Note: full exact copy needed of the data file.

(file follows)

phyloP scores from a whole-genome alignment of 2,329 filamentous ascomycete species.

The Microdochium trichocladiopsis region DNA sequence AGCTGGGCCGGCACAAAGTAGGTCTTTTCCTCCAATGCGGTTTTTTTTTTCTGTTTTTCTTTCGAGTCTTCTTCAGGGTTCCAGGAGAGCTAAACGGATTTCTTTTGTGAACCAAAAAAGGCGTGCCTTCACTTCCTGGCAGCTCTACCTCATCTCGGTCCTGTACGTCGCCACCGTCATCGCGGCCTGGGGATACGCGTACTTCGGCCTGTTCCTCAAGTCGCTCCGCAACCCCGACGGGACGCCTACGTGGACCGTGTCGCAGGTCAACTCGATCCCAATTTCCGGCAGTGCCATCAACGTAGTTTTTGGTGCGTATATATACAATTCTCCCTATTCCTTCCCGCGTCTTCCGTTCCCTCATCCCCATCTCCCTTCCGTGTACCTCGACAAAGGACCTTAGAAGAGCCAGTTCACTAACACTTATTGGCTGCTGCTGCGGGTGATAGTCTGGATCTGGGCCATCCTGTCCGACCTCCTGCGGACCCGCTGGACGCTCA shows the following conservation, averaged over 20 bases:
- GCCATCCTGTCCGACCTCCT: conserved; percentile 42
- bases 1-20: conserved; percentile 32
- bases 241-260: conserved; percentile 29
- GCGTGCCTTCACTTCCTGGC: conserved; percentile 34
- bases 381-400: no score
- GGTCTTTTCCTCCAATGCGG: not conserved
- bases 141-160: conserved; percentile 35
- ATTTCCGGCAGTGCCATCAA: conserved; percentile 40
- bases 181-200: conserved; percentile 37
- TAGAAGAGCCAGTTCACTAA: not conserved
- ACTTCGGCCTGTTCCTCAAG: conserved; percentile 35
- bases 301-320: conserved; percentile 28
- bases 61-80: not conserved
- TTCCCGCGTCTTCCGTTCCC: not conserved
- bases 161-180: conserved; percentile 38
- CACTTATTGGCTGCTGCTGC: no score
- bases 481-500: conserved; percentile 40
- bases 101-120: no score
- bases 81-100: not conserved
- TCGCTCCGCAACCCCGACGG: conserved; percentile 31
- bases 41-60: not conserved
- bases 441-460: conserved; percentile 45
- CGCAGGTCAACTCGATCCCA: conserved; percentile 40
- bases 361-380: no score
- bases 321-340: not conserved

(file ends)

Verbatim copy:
phyloP scores from a whole-genome alignment of 2,329 filamentous ascomycete species.

The Microdochium trichocladiopsis region DNA sequence AGCTGGGCCGGCACAAAGTAGGTCTTTTCCTCCAATGCGGTTTTTTTTTTCTGTTTTTCTTTCGAGTCTTCTTCAGGGTTCCAGGAGAGCTAAACGGATTTCTTTTGTGAACCAAAAAAGGCGTGCCTTCACTTCCTGGCAGCTCTACCTCATCTCGGTCCTGTACGTCGCCACCGTCATCGCGGCCTGGGGATACGCGTACTTCGGCCTGTTCCTCAAGTCGCTCCGCAACCCCGACGGGACGCCTACGTGGACCGTGTCGCAGGTCAACTCGATCCCAATTTCCGGCAGTGCCATCAACGTAGTTTTTGGTGCGTATATATACAATTCTCCCTATTCCTTCCCGCGTCTTCCGTTCCCTCATCCCCATCTCCCTTCCGTGTACCTCGACAAAGGACCTTAGAAGAGCCAGTTCACTAACACTTATTGGCTGCTGCTGCGGGTGATAGTCTGGATCTGGGCCATCCTGTCCGACCTCCTGCGGACCCGCTGGACGCTCA shows the following conservation, averaged over 20 bases:
- GCCATCCTGTCCGACCTCCT: conserved; percentile 42
- bases 1-20: conserved; percentile 32
- bases 241-260: conserved; percentile 29
- GCGTGCCTTCACTTCCTGGC: conserved; percentile 34
- bases 381-400: no score
- GGTCTTTTCCTCCAATGCGG: not conserved
- bases 141-160: conserved; percentile 35
- ATTTCCGGCAGTGCCATCAA: conserved; percentile 40
- bases 181-200: conserved; percentile 37
- TAGAAGAGCCAGTTCACTAA: not conserved
- ACTTCGGCCTGTTCCTCAAG: conserved; percentile 35
- bases 301-320: conserved; percentile 28
- bases 61-80: not conserved
- TTCCCGCGTCTTCCGTTCCC: not conserved
- bases 161-180: conserved; percentile 38
- CACTTATTGGCTGCTGCTGC: no score
- bases 481-500: conserved; percentile 40
- bases 101-120: no score
- bases 81-100: not conserved
- TCGCTCCGCAACCCCGACGG: conserved; percentile 31
- bases 41-60: not conserved
- bases 441-460: conserved; percentile 45
- CGCAGGTCAACTCGATCCCA: conserved; percentile 40
- bases 361-380: no score
- bases 321-340: not conserved